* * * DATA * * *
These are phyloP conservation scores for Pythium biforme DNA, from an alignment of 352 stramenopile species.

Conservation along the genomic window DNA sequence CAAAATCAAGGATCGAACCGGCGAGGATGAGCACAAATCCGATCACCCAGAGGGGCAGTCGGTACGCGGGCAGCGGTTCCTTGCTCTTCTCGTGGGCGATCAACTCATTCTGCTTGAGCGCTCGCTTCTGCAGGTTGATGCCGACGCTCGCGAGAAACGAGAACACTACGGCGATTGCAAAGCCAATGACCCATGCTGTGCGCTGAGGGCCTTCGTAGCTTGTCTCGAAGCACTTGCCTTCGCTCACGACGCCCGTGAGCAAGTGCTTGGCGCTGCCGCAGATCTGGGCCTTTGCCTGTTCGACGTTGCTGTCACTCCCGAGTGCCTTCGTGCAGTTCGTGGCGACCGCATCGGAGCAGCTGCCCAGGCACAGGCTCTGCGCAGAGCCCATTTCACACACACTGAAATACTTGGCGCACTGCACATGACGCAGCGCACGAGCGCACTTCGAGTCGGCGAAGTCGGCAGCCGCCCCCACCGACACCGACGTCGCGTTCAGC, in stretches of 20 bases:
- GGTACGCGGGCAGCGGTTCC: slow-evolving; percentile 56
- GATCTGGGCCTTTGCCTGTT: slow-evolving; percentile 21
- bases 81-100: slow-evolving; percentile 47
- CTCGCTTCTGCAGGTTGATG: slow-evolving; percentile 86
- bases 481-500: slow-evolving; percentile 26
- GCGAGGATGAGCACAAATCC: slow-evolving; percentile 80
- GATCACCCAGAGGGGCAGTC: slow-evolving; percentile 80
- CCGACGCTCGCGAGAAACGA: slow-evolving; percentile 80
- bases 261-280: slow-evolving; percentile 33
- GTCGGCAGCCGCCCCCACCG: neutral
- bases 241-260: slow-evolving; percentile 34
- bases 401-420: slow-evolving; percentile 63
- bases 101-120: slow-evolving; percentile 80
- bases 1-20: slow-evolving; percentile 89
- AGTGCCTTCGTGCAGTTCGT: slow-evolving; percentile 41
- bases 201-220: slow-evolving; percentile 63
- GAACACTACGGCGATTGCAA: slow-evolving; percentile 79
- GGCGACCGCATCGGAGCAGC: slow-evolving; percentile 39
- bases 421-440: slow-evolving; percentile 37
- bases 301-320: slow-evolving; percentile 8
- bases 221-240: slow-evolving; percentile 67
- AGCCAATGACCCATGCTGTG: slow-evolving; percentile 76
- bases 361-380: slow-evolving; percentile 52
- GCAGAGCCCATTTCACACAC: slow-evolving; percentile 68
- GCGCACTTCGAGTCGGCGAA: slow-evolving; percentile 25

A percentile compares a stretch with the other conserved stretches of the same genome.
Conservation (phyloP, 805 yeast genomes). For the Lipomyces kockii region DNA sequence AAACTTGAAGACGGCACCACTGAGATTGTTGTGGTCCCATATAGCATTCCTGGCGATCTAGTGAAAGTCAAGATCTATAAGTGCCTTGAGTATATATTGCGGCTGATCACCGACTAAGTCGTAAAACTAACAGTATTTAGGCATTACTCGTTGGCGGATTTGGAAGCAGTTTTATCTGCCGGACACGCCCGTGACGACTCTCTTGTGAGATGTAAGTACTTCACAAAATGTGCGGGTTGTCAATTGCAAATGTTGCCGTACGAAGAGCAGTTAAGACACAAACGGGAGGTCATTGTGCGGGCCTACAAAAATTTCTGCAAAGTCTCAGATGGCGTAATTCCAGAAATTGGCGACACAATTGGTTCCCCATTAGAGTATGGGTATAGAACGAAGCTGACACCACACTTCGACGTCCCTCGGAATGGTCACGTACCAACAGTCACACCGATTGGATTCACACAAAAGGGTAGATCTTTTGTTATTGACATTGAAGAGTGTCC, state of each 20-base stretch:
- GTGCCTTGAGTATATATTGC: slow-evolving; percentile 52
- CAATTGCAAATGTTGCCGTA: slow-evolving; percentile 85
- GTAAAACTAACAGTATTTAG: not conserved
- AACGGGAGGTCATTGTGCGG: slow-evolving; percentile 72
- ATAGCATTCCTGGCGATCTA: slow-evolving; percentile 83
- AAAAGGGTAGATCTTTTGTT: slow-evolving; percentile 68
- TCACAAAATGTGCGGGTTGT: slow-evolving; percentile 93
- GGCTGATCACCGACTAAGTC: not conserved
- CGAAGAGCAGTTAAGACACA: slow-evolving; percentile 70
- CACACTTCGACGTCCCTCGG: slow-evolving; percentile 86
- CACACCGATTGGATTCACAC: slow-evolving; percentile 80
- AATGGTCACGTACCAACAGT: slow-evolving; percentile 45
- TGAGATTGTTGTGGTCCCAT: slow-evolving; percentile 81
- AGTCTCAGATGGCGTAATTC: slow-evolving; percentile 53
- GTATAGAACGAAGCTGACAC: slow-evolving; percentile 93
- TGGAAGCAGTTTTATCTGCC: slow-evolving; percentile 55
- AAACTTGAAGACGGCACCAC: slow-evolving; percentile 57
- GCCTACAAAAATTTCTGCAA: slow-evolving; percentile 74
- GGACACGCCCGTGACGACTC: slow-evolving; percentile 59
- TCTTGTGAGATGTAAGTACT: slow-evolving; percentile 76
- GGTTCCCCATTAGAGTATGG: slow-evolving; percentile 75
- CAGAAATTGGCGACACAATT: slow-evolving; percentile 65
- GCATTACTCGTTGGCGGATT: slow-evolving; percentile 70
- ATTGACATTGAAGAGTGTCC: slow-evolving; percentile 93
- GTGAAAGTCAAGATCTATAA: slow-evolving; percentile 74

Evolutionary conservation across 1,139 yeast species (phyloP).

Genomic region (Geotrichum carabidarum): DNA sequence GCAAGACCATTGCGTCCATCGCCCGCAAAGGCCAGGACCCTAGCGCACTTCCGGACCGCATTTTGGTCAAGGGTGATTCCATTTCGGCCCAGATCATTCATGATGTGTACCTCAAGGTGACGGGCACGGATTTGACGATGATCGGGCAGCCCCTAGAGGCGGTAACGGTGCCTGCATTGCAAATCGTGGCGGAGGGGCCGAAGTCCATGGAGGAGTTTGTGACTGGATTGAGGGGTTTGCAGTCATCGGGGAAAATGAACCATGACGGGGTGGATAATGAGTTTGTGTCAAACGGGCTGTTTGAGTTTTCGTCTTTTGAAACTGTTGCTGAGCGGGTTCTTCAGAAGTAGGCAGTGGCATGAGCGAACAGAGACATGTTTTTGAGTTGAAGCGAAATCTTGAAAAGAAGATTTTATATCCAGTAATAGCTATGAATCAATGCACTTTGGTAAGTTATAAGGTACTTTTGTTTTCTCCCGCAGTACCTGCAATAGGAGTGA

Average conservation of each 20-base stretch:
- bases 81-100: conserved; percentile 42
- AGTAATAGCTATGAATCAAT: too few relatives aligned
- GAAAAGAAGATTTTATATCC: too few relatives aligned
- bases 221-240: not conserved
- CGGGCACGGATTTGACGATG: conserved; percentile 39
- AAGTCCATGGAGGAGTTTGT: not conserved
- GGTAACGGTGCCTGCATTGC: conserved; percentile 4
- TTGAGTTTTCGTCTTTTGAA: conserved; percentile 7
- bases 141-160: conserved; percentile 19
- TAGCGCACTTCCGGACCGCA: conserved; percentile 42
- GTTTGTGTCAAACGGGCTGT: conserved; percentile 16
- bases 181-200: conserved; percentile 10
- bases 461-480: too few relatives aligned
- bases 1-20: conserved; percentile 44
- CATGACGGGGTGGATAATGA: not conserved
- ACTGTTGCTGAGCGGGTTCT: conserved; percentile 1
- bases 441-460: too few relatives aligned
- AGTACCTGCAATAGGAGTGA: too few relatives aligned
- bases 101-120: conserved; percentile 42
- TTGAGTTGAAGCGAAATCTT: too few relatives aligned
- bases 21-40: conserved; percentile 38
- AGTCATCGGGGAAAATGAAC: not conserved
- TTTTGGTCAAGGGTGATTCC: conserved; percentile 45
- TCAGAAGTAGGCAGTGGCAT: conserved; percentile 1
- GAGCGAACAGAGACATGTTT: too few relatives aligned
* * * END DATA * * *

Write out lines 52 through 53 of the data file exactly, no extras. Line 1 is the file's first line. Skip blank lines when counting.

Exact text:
- GCATTACTCGTTGGCGGATT: slow-evolving; percentile 70
- ATTGACATTGAAGAGTGTCC: slow-evolving; percentile 93